Unquestionably your chassis will become more stable. These are characteristics you want to accomplish on an on-road chassis to improve its handling
anyways, point here is that the suspension will have better damping/controled movement, better traction, the suspension will compress easily at first and then become stiffer, and driving errors can be corrected much more easily IF you "lay down the shock".

b. Wheel wobble: one of the serious weaknesses to an xmod. The only real fix is to upgrade to open bearings (sealed bearings only if you use the open knuckle GPM). The open bearings have less resistance because thereís no shield to rub against both races of the bearing. The bearings eliminate about 80-90 percent of the wheel slop, allowing the car to be more precise and consistent. If you want absolutely no wobble, add the aluminum axle stubs. This will stop the wobble and what wobble is left would not have any effect. If your wheels themselves have wobble, then you should use aluminum lock nuts to hold them tighter to the axle stubs, or you can try the mod that is on this forum somewhere (I think you use some sort of glue and put it in the center D-hole and place the wheel on a spare driveshaft. When it dries itís supposed to be able to be slipped right off). The stock nuts donít hold very well, and donít keep the wheels from shifting side to side. Iíd go ridgeless here because aftermarket wheels have less slop.

c. Steering slop: the stock tie rod and the upgrade tie rods all are very sloppy. Upgrade to aluminum if as soon as you can. The alloy tie rod will help the carís steering track straight and not drift to either side. Along with that, the slop within the servo gears can be remedied by using light gear grease or silicone grease on them. The slop will be mostly gone by the time you finish this modification.

3. Tires: not much to say here. Narrower tires allow sharper cornering while wider tires provide more grip. Thereís a point when wider becomes worse. Thatís when your car has trouble negotiating turns effectively and understeers like crazy (thatís if both front and rear tires are of the same softness). Tires increase in hardness as the tire degree goes up, so for example, a 15 degree tire is softer than a 25 degree tire. The front tires should not be wider than the rear tires.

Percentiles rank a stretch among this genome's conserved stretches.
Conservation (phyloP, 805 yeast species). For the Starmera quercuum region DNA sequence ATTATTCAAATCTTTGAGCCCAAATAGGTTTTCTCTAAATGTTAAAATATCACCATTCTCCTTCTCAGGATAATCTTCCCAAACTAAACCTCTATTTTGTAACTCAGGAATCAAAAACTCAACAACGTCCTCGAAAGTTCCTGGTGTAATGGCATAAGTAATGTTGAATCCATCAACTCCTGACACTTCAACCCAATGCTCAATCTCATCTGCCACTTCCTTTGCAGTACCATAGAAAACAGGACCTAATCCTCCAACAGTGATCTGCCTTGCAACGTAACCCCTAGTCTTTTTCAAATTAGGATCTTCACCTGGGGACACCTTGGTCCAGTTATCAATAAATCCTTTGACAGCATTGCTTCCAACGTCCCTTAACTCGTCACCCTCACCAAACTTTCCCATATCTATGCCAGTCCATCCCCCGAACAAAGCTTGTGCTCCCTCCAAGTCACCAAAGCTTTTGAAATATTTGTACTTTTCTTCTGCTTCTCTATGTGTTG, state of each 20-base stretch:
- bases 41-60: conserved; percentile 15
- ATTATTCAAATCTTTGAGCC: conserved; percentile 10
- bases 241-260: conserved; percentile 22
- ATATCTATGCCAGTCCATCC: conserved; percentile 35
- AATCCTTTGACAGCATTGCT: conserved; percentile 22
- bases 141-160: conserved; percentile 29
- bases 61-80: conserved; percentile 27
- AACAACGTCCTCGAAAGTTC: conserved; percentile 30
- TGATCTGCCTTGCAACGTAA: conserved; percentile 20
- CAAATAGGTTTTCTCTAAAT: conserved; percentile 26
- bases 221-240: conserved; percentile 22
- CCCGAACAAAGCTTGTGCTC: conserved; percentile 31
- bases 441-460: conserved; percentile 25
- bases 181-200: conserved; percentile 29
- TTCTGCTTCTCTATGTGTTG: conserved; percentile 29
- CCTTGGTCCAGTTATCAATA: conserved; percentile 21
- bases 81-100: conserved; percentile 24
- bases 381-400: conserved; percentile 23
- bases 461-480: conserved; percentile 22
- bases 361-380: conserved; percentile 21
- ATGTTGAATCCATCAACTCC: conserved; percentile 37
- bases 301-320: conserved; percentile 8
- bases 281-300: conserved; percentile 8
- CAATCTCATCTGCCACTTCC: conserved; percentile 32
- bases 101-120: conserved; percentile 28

IMPORTANT NOTE: RadioShackís tires are not flat and true. It is best if you shave off the ridge on the wheel, mount the tire by tire-tape, and true the tire surface. Why do flat tires matter? Because it can then have a larger contact patch and will be more consistent on a track.
The best thing to do though, is to upgrade to ridgeless and use mini-z tires.

4. Batteries:
a. Alkaline: short runtime, low amperage, retains low CG. Retains stock battery tray.

b. NiMH: longer runtimes, higher amperage, retains low CG, recommended. Can be found in matched cell packages. Many specifications available. Retains stock battery tray.

c. Lithium Ion: LONG runtimes, high amp, CG usually is raised, often requires special chassis. Lightweight. Usually sold as 7.2 volt battery packs with deans plugs. Cylindral cells, AA size most common, but AAA size is easy enough to find. Increases speed by about 75%

d. Lithium Polymer: LONG runtimes, Highest amperage, CG dramatically raised unless special chassis is used to lower the CG. Lightweight. Usually sold as a 7.2 volt battery pack with deans plugs. Thin rectangular cells. Increases speed by about 100%

5. Motors:
a. motor cans: Ball bearing motor cans are recommended for racing because they are smoother than bushings, and they run cooler.
Atomic: efficient, runs cool, quick change brushes, open endbell